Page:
Page rank: well, if you are talking about Toolbar page rank (the number that shows on your google toolbar in your browser) it gets updated 3-5 times a year. (Some just say quarterly)

    But your “real page rank”, meaning the level of importance that Goggle assigns to your website, is updated continuously. Every time your page gets crawled, your page rank may change.

    So even though your Toolbar says you have a PR of 0, you most likely have a higher pr according to the SERPS. The best way to gauge this is to run a search for your primary keyword phrase and see what page ranks are assigned to the websites that rank higher than your website. That will give you a ballpark of where you actually stand.

    Comprende, amigo? Or am I talking in circles, as usual. 😀

  5. Debbie Torres
    March 30, 2009 | 10:06 pm

    Hi Jamie,
    Thanks for the info. I am new at this – so my question may seem elementary. How can you determine the page rank of a website? Recently, I wrote copy for a website and hopefully improved its ranking. I would like to track its progress in Google to be able to share with my client and future clients how my budding knowledge of SEO can help them. Please let me know how this is done.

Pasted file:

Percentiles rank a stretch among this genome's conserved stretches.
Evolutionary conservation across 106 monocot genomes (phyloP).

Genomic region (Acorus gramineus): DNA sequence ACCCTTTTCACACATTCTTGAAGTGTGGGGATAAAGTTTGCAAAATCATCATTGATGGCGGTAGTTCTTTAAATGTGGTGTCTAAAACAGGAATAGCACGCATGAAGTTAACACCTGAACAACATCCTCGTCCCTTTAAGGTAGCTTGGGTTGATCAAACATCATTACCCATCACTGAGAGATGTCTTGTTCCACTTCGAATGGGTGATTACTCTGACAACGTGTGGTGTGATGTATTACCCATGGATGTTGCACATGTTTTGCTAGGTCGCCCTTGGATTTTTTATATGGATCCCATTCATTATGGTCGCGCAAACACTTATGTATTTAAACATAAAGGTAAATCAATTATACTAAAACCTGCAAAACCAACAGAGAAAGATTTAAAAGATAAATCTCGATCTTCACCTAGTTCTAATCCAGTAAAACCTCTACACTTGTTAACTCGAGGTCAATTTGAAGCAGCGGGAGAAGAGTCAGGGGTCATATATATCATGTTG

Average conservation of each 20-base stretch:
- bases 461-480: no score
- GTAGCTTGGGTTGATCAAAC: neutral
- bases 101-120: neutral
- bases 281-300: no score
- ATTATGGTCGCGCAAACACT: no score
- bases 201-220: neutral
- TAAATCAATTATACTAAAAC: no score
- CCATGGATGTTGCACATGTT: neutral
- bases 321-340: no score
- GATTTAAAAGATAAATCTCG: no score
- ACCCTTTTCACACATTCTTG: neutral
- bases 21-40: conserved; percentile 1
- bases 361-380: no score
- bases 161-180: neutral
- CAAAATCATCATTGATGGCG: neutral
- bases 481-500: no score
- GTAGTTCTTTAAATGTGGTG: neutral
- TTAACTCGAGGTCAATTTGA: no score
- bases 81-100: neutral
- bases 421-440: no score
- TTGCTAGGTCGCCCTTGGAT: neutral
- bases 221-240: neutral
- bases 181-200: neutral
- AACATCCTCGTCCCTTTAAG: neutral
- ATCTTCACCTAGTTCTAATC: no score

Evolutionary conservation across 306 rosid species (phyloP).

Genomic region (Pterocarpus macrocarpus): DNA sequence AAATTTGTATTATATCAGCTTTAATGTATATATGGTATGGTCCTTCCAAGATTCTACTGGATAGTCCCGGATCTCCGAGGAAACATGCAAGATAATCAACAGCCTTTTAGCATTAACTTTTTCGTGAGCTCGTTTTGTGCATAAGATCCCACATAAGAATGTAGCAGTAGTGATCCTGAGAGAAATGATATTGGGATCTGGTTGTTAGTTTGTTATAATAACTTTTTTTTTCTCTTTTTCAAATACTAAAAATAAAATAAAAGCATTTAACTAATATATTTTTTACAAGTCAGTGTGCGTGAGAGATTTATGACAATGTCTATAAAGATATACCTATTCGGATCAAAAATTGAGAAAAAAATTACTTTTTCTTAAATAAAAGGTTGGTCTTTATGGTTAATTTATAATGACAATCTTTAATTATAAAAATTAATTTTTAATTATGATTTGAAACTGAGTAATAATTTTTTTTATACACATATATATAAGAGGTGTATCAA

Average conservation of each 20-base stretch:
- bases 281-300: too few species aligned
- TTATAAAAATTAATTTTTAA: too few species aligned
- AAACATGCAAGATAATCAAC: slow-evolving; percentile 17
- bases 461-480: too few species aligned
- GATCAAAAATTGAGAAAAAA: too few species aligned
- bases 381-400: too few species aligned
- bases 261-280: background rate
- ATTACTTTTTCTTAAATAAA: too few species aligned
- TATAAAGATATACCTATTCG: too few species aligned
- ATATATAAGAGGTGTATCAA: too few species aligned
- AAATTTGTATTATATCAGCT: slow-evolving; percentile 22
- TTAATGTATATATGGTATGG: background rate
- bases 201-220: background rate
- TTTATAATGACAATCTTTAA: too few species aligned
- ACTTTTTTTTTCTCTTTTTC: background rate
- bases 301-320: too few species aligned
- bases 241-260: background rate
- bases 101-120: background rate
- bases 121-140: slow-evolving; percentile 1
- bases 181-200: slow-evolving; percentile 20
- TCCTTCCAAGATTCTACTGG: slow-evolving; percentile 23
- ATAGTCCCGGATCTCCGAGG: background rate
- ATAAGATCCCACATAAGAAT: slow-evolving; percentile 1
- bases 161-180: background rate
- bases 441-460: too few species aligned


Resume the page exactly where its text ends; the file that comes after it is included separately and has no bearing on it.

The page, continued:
“What are you talking about Willis” made me laugh too. I can still see Arnold’s lips when he said that! (I think his name was Arnold!)

  6. Jamie Simmerman
    March 31, 2009 | 12:25 pm

    HI Debbie,

    Determining the actual, real-time page rank of any website is done by estimating. You can compare it to other websites that rank for the same primary keyword phrase and get an idea of where that website stands with Google. (To determine real-time PR, you would have to have access to Google’s current set of search algorithms.)